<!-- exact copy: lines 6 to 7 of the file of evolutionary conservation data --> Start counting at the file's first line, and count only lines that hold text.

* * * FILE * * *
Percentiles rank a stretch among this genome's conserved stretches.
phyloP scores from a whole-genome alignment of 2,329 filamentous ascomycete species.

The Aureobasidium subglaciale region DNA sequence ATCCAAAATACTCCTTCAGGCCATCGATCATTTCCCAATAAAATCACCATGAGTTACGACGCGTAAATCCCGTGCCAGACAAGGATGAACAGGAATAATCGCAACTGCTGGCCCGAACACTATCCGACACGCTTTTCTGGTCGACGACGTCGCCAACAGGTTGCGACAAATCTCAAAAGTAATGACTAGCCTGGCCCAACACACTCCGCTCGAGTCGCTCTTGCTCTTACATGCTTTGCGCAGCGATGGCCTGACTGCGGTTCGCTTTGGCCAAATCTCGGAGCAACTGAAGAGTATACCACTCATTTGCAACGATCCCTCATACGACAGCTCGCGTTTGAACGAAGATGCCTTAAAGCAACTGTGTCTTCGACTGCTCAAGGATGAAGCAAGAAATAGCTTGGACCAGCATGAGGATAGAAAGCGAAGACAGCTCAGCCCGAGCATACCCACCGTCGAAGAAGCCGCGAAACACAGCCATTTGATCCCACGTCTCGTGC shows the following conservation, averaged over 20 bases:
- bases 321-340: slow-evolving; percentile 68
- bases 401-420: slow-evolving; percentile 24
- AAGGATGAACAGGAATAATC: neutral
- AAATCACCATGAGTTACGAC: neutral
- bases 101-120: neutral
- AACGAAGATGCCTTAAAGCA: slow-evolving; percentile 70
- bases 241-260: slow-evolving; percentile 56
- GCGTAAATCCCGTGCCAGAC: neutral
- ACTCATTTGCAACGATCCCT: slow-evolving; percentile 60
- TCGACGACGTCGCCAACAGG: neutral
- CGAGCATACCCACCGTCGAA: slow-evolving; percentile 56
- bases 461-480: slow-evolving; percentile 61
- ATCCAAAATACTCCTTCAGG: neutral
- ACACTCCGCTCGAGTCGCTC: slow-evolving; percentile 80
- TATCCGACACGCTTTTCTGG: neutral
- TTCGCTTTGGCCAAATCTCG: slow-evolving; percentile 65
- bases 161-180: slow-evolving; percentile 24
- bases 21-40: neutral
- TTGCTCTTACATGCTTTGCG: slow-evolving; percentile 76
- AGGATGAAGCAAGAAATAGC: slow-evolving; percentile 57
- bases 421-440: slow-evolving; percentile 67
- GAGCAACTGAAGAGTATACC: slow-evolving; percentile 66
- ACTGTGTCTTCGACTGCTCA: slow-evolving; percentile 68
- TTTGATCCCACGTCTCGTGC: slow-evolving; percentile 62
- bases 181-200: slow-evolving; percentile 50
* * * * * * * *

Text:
- AAGGATGAACAGGAATAATC: neutral
- AAATCACCATGAGTTACGAC: neutral